Background: Nutritional therapy is a cornerstone of diabetes management, but no epidemiologic studies have investigated the relation between specific dietary fatty acids and cholesterol and cardiovascular disease (CVD) risk among diabetic patients.
Objective: This study assessed the relation between specific dietary fatty acids and cholesterol and CVD risk among women with type 2 diabetes.
Design: Among 5672 women with type 2 diabetes from the Nurses' Health Study, diet was assessed prospectively and updated periodically. Relative risks of CVD were estimated from Cox proportional hazards analysis after adjustment for potential confounders.
Results: Between 1980 and 1998, we identified 619 new cases of CVD (nonfatal myocardial infarction, fatal coronary heart disease, and stroke). The relative risk (RR) of CVD for an increase of 200 mg cholesterol/1000 kcal was 1.37 (95% CI: 1.12, 1.68; P = 0.003). Each 5% of energy intake from saturated fat, as compared with equivalent energy from carbohydrates, was associated with a 29% greater risk of CVD (RR: 1.29; 95% CI: 1.02, 1.63; P = 0.04). The ratio of polyunsaturated to saturated fat (P:S) was inversely associated with the risk of fatal CVD. We estimated that replacement of 5% of energy from saturated fat with equivalent energy from carbohydrates or monounsaturated fat was associated with a 22% or 37% lower risk of CVD, respectively.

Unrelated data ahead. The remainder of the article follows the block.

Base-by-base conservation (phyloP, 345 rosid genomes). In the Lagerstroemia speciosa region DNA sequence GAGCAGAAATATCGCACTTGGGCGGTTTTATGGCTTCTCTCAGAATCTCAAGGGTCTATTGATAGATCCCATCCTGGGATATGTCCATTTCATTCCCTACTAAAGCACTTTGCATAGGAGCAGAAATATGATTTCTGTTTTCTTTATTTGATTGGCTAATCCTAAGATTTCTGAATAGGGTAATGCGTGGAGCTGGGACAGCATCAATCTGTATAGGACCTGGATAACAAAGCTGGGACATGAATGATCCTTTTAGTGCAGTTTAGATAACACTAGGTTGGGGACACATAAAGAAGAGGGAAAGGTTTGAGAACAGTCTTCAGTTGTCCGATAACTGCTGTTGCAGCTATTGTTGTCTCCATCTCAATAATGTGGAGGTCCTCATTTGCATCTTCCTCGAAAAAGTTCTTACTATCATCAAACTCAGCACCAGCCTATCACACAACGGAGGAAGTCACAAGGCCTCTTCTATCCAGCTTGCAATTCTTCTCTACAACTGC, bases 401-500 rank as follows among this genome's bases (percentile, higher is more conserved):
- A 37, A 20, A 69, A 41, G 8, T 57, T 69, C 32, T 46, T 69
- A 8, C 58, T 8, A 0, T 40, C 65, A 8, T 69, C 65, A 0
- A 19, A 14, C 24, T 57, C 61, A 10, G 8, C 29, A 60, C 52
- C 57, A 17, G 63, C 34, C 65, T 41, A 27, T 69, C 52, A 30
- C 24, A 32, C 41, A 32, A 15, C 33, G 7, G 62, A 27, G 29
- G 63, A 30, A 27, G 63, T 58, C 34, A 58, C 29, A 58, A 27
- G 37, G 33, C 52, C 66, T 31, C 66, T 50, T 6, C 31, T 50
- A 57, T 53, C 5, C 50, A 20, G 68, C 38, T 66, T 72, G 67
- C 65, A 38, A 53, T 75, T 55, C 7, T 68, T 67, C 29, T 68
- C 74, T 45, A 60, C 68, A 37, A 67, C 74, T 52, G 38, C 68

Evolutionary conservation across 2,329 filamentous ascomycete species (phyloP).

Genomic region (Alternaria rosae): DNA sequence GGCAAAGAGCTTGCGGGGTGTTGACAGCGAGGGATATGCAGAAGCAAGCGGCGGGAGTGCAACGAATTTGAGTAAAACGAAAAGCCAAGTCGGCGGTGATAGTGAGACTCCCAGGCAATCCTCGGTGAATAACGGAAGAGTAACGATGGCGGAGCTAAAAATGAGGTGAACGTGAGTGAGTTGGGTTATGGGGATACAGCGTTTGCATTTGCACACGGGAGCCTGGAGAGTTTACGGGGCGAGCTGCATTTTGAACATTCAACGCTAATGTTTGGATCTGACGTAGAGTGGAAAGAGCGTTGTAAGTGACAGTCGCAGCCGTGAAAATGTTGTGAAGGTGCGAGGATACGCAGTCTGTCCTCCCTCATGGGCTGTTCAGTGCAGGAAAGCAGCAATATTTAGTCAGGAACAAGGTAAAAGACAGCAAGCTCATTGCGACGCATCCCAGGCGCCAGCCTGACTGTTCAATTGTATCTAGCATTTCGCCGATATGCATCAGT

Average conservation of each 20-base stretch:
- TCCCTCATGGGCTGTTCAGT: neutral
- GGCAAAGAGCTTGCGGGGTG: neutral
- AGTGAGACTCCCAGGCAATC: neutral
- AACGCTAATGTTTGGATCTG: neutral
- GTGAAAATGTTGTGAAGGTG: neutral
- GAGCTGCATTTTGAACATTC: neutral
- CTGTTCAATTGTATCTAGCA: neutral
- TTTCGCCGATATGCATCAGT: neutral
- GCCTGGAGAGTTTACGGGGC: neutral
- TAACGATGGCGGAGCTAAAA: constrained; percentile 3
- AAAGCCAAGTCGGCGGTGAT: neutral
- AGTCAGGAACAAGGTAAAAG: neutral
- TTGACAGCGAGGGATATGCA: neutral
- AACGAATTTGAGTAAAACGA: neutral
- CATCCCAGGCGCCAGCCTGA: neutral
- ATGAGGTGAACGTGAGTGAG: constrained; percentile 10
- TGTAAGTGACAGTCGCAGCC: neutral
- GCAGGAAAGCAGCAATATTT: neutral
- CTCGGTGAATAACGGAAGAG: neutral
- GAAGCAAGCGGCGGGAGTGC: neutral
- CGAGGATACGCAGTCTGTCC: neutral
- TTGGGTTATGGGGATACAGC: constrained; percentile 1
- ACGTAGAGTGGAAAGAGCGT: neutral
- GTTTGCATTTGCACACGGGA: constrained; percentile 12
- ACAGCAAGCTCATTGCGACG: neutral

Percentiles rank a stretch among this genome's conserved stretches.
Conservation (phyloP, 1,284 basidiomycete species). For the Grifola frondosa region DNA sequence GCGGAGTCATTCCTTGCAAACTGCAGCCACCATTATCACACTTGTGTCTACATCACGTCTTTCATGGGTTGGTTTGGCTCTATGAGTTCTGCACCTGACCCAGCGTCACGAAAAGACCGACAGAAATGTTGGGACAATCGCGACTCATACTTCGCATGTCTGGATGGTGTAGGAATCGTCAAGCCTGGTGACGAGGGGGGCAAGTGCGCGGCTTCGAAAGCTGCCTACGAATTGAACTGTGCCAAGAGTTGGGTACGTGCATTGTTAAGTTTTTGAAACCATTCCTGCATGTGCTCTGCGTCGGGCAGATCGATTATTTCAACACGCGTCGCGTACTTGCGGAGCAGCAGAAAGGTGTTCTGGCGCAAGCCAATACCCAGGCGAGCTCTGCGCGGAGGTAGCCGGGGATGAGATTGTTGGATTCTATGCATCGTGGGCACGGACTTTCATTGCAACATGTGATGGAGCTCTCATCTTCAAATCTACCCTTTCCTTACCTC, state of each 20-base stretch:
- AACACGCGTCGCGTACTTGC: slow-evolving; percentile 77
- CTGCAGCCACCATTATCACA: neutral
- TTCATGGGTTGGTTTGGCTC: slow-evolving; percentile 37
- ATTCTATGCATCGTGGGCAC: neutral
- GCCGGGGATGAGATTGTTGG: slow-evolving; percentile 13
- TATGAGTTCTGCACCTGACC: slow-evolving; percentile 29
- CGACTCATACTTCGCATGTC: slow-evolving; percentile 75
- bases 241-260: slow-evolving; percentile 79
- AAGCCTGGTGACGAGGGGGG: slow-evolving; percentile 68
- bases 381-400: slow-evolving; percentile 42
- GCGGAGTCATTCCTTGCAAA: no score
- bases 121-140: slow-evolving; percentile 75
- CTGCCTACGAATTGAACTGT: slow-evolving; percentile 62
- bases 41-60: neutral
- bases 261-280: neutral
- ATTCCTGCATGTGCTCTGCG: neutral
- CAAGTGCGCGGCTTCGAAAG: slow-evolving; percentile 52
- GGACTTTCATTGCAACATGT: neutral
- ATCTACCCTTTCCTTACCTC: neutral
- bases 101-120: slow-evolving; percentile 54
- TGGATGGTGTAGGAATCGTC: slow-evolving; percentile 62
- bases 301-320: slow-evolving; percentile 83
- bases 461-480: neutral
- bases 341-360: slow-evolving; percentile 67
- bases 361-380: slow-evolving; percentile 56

Conclusions: A higher intake of cholesterol and saturated fat and a low P:S were related to increased CVD risk among women with type 2 diabetes. Among diabetic persons, replacement of saturated fat with monounsaturated fat may be more effective in lowering CVD risk than is replacement with carbohydrates.